As luck would have it, while I have been looking at arguments from the New Republic Brad has been looking into the economic reasoning capacity of the writers on the National Review, in the end his conclusions are really not so very different different from my own ones about tnr. Since the political affiliations are, on the face of it, rather different, I can only draw one conclusion ideoligical thinking and science don't mix, and when an attempt is made to couple the two together, the result is mediocrity. These publications appear to have more in common than their initials:
The third lowest point is the paragraph: "Newspaper writers, listening carefully as Fed staffers whisper in their sensitive ears, are blaming deflation on subpar economic growth, and they say the lagging economy has created a growing 'output gap' between potential and actual economic activity. But we learned painfully in the 1970s that inflation can coexist with recession. Milton Friedman coined the term 'inflationary recession,' which then became known in the media as stagflation." Other than I don't like the Fed staff, this paragraph of Kudlow's carries no possible coherent and consistent meaning at all.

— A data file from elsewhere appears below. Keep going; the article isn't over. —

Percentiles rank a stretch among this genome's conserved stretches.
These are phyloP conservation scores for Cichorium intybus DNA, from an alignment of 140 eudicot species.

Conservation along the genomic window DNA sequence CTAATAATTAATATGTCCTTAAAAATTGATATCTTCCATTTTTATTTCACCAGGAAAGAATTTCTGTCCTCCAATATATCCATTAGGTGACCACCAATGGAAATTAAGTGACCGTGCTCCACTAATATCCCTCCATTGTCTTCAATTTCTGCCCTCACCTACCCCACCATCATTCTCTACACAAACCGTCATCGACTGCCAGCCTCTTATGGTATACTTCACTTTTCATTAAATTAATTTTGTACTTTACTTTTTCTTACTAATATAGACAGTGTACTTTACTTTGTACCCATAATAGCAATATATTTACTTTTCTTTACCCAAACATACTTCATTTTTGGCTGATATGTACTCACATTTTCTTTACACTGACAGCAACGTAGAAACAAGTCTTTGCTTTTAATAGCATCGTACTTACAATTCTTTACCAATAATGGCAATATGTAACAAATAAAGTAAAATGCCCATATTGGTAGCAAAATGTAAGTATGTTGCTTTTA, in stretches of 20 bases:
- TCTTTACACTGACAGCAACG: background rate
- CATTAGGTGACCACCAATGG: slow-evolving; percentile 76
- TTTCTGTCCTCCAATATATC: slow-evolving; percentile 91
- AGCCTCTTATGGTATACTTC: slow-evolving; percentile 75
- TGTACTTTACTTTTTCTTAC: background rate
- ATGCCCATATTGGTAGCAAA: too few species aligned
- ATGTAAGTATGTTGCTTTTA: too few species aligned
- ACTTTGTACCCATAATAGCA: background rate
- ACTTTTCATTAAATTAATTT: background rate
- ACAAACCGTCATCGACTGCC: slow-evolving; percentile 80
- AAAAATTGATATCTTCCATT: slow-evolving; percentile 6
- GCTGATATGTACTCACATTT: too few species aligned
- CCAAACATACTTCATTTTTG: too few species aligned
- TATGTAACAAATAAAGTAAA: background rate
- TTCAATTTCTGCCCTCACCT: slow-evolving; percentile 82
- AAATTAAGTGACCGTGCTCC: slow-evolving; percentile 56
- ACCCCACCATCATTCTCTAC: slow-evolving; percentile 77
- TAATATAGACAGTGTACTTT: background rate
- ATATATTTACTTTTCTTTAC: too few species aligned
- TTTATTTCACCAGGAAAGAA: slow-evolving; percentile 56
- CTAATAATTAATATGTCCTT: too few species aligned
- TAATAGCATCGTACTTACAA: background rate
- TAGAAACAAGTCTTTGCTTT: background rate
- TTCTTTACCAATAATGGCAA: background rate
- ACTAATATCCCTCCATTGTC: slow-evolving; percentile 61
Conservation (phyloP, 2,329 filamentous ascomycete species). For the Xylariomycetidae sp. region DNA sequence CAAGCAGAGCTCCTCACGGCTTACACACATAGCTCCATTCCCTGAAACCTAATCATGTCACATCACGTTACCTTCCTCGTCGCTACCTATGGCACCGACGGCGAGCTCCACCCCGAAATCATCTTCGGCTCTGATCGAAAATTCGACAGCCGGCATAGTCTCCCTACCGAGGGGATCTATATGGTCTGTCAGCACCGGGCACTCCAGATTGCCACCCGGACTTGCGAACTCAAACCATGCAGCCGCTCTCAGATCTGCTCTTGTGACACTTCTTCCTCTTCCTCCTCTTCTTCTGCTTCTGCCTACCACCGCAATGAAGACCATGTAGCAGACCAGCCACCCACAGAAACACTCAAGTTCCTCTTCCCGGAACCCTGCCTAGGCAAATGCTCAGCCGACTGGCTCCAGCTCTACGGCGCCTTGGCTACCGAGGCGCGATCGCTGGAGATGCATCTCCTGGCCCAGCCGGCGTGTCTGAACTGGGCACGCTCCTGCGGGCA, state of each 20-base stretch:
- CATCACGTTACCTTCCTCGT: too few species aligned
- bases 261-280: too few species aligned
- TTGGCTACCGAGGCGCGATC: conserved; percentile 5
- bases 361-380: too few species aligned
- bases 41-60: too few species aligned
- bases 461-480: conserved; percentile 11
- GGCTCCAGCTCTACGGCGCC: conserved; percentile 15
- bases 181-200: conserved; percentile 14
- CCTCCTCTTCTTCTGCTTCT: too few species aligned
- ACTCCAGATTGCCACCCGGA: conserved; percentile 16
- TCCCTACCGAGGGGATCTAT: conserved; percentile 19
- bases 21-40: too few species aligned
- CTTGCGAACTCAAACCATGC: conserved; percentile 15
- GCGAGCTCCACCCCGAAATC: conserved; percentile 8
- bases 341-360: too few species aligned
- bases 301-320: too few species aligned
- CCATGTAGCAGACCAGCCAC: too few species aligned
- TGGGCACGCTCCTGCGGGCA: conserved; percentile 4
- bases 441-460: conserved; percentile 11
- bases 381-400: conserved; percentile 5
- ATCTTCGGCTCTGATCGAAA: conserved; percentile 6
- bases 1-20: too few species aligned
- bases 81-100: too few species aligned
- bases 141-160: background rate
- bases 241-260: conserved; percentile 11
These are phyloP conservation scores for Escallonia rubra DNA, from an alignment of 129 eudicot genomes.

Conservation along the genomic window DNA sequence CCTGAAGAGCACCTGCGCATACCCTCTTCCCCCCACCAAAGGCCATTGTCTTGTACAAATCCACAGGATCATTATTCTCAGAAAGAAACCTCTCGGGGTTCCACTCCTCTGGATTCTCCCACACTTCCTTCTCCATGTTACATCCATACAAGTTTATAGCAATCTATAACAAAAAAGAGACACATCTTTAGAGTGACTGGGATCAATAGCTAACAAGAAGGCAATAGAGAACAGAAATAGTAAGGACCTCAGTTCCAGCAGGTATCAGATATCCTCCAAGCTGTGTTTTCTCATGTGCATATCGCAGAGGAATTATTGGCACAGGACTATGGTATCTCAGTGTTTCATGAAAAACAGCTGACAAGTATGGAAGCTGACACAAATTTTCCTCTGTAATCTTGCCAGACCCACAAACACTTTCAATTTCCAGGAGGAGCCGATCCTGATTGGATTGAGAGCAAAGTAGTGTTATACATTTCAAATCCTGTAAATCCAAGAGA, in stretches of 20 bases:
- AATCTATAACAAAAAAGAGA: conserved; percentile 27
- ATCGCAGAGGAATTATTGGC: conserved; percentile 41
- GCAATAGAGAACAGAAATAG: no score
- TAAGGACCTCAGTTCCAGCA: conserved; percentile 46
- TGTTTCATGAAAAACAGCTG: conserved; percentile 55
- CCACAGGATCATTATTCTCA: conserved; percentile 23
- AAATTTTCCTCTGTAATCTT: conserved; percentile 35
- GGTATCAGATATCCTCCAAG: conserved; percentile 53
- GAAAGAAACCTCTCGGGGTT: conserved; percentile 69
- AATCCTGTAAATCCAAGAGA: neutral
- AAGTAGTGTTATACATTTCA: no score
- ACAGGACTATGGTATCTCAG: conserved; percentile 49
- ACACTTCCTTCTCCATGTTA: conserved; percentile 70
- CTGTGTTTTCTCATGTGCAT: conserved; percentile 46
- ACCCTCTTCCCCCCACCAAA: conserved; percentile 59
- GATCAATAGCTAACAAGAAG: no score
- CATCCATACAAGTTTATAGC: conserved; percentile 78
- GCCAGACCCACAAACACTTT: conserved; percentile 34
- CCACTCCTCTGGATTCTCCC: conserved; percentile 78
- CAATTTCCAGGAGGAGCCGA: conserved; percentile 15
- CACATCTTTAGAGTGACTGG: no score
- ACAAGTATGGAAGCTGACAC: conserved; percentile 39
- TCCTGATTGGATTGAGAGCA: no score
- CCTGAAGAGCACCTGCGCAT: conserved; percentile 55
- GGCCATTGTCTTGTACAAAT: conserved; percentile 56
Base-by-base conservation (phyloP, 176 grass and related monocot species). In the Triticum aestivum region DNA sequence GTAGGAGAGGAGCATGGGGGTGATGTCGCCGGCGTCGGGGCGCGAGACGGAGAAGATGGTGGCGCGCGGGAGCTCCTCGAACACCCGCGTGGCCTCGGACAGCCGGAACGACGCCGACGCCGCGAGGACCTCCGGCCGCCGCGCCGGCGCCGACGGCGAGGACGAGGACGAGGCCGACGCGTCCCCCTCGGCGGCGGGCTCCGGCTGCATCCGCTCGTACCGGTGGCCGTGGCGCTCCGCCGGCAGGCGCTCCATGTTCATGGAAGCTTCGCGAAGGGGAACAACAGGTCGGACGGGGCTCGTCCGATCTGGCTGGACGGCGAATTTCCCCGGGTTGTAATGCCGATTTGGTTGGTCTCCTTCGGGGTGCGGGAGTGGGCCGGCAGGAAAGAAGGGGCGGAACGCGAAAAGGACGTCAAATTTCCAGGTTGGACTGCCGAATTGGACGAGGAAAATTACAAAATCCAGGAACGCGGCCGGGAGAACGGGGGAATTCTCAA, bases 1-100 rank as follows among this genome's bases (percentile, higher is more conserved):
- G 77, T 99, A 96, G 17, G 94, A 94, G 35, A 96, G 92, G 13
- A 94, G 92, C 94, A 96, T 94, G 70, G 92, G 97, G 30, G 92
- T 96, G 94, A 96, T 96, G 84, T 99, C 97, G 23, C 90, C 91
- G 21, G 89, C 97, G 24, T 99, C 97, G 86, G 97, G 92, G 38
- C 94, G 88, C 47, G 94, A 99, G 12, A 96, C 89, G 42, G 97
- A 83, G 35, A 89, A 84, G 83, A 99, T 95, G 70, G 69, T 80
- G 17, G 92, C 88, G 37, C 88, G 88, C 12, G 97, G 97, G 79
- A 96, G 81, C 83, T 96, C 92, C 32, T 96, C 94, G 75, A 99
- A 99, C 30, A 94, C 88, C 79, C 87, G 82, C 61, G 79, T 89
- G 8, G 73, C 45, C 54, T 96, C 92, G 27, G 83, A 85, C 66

I could go on. But why bother? The National Review's economics coverage is by and large several standard deviations in quality below what the magazine should be able to muster. The puzzling question is "Why?"
Source: Semi Daily Journal